Everybody Else’s Girl, by Sarah Sawyers-Lovett, is set in Tazewell, Virginia. The town has two sides: quaint storefronts and poverty. The author shares what it was like growing up in extreme poverty and violence. It’s a true story, even though at times it’s hard to believe one person was able to overcome so much as such a young age.
Writing a book is a monumental achievement and I always applaud anyone who is able to accomplish this goal. Writing a memoir about sexual abuse, violence, and addiction can’t be an easy project to work on. Yet it’s important for people to share their stories, not just for themselves but for others who might be going through a similar situation. Maybe someone who reads this book will realize they aren’t alone. No two situations are identical but not feeling alone can encourage people to seek help. To talk to a friend. A therapist or anyone.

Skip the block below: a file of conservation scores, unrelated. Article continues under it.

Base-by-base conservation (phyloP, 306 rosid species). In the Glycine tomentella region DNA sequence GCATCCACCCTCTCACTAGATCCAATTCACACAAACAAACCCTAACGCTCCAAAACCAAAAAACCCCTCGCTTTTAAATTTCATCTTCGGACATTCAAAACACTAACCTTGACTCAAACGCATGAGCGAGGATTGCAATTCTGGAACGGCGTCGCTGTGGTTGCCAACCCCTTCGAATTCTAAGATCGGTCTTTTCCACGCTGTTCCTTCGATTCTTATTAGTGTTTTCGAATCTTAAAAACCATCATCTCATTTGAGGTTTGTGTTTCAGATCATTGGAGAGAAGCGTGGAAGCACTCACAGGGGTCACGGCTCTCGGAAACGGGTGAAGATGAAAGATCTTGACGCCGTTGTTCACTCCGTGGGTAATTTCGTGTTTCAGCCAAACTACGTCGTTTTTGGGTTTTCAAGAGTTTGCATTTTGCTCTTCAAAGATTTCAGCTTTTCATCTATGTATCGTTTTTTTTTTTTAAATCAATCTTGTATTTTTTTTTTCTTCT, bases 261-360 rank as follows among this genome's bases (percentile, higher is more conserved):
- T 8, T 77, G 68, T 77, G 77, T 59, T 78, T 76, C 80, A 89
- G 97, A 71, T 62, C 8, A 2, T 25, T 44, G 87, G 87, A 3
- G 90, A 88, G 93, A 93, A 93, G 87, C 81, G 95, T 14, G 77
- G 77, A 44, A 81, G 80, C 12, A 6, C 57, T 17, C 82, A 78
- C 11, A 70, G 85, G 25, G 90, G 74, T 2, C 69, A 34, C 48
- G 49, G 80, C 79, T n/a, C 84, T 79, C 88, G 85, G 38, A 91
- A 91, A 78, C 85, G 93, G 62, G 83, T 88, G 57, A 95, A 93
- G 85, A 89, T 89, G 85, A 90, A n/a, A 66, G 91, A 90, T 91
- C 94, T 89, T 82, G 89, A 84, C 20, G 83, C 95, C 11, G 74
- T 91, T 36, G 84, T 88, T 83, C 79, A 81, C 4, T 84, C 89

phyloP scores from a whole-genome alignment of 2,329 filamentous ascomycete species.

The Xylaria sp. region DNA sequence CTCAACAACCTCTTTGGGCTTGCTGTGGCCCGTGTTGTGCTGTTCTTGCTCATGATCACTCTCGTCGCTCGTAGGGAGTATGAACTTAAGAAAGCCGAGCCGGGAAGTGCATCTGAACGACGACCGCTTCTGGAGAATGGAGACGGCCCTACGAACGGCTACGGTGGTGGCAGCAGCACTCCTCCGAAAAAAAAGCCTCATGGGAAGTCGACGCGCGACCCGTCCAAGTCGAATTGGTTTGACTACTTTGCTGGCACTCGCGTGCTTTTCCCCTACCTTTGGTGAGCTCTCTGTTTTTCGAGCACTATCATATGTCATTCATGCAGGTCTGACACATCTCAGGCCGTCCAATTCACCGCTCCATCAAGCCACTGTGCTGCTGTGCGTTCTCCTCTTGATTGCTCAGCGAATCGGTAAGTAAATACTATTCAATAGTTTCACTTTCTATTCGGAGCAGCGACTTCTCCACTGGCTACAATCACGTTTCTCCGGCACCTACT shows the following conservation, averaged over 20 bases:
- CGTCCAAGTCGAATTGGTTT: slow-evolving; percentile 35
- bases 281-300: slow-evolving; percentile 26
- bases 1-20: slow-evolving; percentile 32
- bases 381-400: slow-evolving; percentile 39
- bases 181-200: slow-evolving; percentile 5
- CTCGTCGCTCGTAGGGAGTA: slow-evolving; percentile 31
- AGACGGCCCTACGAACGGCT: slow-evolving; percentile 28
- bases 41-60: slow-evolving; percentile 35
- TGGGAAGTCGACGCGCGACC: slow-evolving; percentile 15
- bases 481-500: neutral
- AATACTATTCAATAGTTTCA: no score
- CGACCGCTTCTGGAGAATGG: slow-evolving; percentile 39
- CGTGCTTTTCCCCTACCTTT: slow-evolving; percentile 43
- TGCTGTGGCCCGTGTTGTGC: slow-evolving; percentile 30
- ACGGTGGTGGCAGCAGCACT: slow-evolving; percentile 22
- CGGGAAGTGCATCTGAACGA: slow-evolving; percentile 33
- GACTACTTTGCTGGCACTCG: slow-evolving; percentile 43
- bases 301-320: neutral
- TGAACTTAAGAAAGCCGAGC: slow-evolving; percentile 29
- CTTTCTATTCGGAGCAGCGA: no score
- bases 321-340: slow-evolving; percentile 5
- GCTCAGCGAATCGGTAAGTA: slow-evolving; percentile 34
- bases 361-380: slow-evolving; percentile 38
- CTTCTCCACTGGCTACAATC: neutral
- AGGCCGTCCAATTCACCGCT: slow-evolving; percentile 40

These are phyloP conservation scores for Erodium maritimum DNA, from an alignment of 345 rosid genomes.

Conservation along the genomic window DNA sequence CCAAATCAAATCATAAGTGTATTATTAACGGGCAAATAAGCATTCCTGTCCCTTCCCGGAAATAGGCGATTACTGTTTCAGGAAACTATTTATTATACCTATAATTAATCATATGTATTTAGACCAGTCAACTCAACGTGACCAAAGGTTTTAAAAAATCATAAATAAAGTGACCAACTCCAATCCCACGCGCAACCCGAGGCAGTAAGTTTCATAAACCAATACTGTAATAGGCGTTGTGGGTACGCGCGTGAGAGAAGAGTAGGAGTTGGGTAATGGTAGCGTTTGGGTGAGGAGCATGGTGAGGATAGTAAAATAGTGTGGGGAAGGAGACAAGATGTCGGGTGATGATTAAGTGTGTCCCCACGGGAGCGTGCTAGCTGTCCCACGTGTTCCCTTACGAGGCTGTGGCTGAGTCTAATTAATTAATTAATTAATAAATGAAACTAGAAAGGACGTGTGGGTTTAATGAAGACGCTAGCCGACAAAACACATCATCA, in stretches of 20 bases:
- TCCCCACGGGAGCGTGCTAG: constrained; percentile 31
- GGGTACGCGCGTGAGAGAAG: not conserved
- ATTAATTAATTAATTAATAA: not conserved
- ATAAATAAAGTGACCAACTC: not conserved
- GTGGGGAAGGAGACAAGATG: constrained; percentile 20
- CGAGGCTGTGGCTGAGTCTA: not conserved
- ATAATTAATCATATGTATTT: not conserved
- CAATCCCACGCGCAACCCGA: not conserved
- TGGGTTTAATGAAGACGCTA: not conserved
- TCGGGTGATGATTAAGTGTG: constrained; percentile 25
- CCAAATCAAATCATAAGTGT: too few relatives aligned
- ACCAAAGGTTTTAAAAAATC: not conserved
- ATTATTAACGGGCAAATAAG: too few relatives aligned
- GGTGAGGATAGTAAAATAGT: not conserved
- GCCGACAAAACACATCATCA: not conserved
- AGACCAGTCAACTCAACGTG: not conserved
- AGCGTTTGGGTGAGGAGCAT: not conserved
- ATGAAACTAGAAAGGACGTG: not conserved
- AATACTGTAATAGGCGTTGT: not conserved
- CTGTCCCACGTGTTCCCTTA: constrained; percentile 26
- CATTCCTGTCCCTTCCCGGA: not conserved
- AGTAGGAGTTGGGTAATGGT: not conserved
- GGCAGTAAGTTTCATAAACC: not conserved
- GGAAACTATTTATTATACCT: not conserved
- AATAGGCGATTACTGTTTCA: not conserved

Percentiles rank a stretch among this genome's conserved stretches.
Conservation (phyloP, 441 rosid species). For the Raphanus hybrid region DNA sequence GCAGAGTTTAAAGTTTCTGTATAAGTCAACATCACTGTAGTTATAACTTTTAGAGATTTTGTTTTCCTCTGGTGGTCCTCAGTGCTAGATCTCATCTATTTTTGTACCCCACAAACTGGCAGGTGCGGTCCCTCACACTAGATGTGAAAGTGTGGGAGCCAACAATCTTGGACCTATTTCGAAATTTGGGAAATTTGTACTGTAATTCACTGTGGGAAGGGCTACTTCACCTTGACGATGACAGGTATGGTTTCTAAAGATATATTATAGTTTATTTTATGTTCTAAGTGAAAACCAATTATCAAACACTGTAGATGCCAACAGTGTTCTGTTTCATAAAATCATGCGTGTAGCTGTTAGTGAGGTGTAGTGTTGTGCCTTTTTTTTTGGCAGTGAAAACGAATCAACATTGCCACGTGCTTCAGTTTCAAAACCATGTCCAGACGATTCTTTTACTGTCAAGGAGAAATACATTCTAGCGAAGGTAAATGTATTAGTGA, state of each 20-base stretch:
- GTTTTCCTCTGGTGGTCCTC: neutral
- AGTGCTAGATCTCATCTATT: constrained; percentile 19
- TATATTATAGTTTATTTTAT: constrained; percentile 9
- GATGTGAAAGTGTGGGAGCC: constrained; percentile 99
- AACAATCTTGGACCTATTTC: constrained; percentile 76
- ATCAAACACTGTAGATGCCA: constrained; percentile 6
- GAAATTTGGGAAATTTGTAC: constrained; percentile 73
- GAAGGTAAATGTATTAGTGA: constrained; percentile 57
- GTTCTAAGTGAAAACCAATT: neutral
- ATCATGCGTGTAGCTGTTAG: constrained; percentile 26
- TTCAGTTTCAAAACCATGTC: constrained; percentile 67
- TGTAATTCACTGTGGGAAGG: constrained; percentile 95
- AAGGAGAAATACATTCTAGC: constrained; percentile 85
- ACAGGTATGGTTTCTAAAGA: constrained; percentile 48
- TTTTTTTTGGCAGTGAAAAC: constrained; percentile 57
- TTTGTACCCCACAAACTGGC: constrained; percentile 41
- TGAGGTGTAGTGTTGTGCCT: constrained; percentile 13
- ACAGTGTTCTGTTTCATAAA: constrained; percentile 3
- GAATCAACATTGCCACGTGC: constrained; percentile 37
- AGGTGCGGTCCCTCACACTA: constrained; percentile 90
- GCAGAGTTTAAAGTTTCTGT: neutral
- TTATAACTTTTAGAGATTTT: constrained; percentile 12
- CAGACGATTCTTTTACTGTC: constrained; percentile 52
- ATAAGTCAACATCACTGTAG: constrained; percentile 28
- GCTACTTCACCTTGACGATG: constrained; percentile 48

I admire Sarah Sawyers-Lovett’s bravery. Her memoir isn’t a light read. And as weird as this sounds, it’s a good book. It’s hard to reconcile liking a book about abuse. Her writing is honest and she takes you there. Right into her past. Some of the events aren’t sugar-coated. That doesn’t mean every word will make the reader cringe. The author takes care not to over-do things. She’s not writing to gain sympathy. Nor is she writing to justify her actions in life. She’s just sharing her story and telling it like it was. In addition, she talks about the things that helped her deal with her past and how she was able to overcome her dysfunctional lifestyle.
Everybody Else’s Girl is a powerful memoir. It couldn’t have been easy, but it’s an important work to share with others.